A photograph of the surface of the sun. ESA & NASA/Solar Orbiter/EUI Team; acknowledgement: Frédéric Auchère, IAS.

Video: ESA’s Solar Orbiter Observes Stellar Snake on the Sun’s surface

An intense solar eruption was recorded by the European Space Agency's Solar Orbiter. Plasma moved at a speed of around 170 kilometers per second around the sun.


Studying distant stars in the galaxy is of great importance to us. This is because by learning more about them, we can learn more about the planets that orbit them and their composition. But the closest star to Earth also gives us valuable information. Our sun has been studied by spacecraft for decades. Throughout the years, we have come to understand what a dynamic star our sun really is. A great deal of information about our star was provided to us by a European Space Agency-led mission called Solar Orbiter. Now, the spacecraft studying the sun provides us with new information.

A stellar snake

Solar Orbiter detected a ‘tube’ of cool atmospheric gases snaking through the magnetic field of the Sun. As an important precursor to a more extensive eruption, the snake is another fascinating addition to the Solar Orbiter mission’s zoo of discoveries. On 5 September 2022, the snake was seen as Solar Orbiter was preparing for a close pass of the Sun on 12 October. A cooler plasma tube suspended by magnetic fields had been observed by the solar orbiter. The tube was located within the hotter surrounding plasma of the Sun’s atmosphere.


Hot, hot

In plasma, atoms are so hot that they lose their outer particles, called electrons because the gas is so hot. As a result of this loss, the gas becomes electrically charged, which makes it susceptible to magnetic fields. Due to the extremely high temperature of the Sun’s atmosphere, all gas within it is plasma. The snake’s plasma follows one of the Sun’s magnetic field filaments, which reaches from side to side of our star. The magnetic field is really twisted, and plasma flows from one side to another. This change in direction occurs because you are looking down on a twisted structure,” explained David Long of the Mullard Space Science Laboratory (UCL), UK.



In this movie, images taken by the Solar Orbiter’s Extreme Ultraviolet Imager are used as a time-lapse. According to the distances involved in crossing the solar surface, the snake took about three hours to finish its journey. That means the plasma must have been moving at around 170 kilometers per second. A fascinating characteristic of the snake is that it arose from a solar active region that erupted and ejected billions of tons of plasma into space. As a result, it is possible the snake was a precursor to this event. Solar Orbiter captured it with a variety of instruments.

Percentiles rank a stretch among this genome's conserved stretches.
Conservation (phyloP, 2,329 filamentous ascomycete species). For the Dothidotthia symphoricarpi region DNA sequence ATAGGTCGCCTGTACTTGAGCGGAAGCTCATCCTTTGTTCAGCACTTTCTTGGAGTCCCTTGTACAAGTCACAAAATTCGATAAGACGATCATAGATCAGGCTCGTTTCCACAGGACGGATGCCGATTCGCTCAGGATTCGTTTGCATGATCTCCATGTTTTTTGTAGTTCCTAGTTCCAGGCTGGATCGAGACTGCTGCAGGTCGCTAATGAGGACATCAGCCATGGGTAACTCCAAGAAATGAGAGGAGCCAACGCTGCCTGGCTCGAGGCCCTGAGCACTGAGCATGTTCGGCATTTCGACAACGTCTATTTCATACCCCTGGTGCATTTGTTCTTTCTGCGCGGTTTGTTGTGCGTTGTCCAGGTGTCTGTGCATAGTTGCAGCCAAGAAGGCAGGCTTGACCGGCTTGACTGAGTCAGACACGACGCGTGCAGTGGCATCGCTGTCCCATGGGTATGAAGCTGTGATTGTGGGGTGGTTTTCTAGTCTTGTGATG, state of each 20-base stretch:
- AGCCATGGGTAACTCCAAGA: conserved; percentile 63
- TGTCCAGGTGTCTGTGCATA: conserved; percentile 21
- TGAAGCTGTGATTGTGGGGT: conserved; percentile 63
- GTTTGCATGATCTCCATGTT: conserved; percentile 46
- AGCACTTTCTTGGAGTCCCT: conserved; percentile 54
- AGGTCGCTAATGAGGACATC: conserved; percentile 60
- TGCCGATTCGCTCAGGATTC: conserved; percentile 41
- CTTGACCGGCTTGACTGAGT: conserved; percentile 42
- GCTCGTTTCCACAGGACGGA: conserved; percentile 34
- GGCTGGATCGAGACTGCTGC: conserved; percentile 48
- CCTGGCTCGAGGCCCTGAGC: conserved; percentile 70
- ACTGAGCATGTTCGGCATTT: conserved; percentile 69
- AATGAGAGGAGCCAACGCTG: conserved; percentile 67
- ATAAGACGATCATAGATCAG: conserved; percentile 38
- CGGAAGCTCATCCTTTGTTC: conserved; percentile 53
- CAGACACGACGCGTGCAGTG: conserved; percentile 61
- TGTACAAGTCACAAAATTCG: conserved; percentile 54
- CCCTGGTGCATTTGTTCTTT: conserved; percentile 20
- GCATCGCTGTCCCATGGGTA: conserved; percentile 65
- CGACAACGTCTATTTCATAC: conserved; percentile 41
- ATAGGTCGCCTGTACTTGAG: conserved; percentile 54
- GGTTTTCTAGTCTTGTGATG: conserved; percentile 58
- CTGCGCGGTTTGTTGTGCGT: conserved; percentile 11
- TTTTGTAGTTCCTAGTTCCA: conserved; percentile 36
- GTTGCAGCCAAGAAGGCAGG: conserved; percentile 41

Sniffing out the gas

In terms of solar energetic particles detected by the spacecraft’s Energetic Particle Detector (EPD), the eruption was one of the most intense events observed so far. “It’s a fantastic collection of datasets that we are only able to obtain from Solar Orbiter,” Long explains. Even more intriguingly, the coronal mass ejection from this eruption swept over NASA’s Parker Solar Probe, allowing its instruments to measure the contents. Observing an eruption and sampling the ejected gases with Solar Orbiter’s instruments, as well as those of other spacecraft, is one of its primary science objectives. The study will assist in developing a better understanding of solar activity and how it creates ‘space weather, which can impair satellites and other technologies on Earth.

ESA operates the Solar Orbiter as an international partnership between NASA and ESA.


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Written by Ivan Petricevic

I've been writing passionately about ancient civilizations, history, alien life, and various other subjects for more than eight years. You may have seen me appear on Discovery Channel's What On Earth series, History Channel's Ancient Aliens, and Gaia's Ancient Civilizations among others.

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